Traceability in Healthcare Innovation Maintaining the Relations Between Needs and Solutions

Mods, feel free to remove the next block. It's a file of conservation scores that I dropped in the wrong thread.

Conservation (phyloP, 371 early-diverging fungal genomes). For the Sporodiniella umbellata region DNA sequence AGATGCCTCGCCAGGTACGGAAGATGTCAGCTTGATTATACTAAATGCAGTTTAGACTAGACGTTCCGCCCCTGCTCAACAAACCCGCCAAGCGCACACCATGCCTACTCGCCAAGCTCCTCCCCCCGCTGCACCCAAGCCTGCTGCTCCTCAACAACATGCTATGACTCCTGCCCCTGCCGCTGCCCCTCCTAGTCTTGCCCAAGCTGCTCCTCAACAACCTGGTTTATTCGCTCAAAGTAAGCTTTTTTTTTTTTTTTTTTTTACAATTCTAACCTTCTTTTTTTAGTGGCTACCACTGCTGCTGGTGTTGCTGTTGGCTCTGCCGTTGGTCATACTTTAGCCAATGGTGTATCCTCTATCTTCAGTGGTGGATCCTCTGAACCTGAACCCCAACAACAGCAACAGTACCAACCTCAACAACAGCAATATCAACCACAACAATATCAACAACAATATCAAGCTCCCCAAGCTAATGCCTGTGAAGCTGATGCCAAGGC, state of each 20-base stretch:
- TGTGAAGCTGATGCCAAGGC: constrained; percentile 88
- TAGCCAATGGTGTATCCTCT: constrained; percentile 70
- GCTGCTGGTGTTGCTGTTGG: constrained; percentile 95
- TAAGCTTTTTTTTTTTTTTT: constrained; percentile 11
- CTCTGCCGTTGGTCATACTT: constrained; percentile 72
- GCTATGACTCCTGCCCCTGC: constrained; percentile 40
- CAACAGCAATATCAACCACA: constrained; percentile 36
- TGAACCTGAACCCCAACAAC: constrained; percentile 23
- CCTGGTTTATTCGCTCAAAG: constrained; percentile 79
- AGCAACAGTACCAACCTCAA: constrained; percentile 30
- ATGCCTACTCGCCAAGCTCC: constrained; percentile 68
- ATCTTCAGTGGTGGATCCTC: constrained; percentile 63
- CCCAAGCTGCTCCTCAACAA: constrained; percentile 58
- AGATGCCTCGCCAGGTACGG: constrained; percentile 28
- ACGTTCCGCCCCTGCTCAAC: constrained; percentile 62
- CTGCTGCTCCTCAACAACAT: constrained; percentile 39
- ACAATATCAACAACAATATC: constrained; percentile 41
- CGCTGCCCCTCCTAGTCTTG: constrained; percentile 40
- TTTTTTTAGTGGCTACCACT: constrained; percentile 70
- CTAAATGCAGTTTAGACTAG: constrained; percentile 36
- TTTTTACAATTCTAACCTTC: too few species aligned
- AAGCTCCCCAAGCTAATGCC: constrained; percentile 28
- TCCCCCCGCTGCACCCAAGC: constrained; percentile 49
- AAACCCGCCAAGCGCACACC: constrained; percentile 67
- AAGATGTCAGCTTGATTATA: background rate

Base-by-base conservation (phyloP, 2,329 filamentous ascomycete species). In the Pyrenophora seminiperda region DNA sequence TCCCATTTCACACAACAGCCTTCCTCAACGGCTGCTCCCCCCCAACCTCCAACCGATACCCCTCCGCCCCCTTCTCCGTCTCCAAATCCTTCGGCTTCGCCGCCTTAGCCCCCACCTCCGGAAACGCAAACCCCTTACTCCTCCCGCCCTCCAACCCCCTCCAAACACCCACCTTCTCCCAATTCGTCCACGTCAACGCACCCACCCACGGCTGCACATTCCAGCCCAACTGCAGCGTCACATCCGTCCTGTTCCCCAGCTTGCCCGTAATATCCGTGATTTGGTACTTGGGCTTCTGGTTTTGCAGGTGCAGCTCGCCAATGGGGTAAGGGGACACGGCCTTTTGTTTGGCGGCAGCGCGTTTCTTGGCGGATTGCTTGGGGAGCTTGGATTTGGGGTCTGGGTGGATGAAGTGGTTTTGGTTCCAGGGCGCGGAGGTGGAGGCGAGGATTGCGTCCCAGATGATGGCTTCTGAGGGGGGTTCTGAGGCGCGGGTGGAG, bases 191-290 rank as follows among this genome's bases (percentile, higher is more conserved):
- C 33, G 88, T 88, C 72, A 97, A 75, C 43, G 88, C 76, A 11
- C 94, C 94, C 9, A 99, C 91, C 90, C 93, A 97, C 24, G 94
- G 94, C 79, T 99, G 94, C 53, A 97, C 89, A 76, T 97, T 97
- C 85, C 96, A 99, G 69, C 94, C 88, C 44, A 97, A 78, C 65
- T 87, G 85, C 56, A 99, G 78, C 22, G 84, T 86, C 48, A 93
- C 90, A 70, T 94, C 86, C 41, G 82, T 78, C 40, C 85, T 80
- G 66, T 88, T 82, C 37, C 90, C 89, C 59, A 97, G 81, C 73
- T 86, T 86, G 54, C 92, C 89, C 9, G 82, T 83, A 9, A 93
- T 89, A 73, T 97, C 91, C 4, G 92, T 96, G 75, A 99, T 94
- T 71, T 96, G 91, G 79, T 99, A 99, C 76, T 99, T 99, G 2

Abstract: Healthcare is an important arena for improvement and innovation by the use of e-health solutions. But many obstacles exist, such as insufficiency in interoperability and usability. One reason for this problematic situation is that the development process has been inadequate. Swedish healthcare serves under regulations for public procurement. Hence, almost every e-health solution has to be procured to prevent an orientation towards illegal direct award of contracts. Specifying requirements that explain what the customer and users needs and why, is one of the most critical parts of that process. The customer gets what asked for, but often the requirements are on a high level of interpretation and not explicit or traceable enough. This prevents interoperability and usability from being a vital part of the prioritizing activity. Today knowledge about requirement processes and traceability is fragmented, and often more based on ideal models than on practical, real life experiences. The aim of this work is therefore to understand how traceability is managed and how it can be improved. I investigate who is most suitable to perform the “traceability activity” and, maybe even more important, the skill needed to fulfil that task. With a practice-based and ethnographical approach several studies have been conducted in different healthcare settings in Sweden, all closely connected to the design- and development process in e-health projects. The research shows that traceability maintains the relation between needs and solutions by providing a reality check for every step in the procurement and development. To accomplish that, requirements must be made explicit and interpretable for different stakeholders. The actors best suited for this “traceability activity” must have a holistic approach and know how to identify needs and relate them to the context. This demands a domain-specific knowledge about the healthcare setting and understanding how the organisation works practically and politically. It is crucial to also be skilled at usability, design, development and procurement. In addition, implementing IT in healthcare cannot be separated from business development. I argue that it is time to update the way healthcare development is managed and by whom. First, healthcare management must pay more attention on usability and the crucial role that healthcare professionals have as change leaders and needfinders to strengthening existing initiatives. Second, the design community must match existing initiatives and roles in healthcare with the designers’ special knowledge to support innovation and design processes.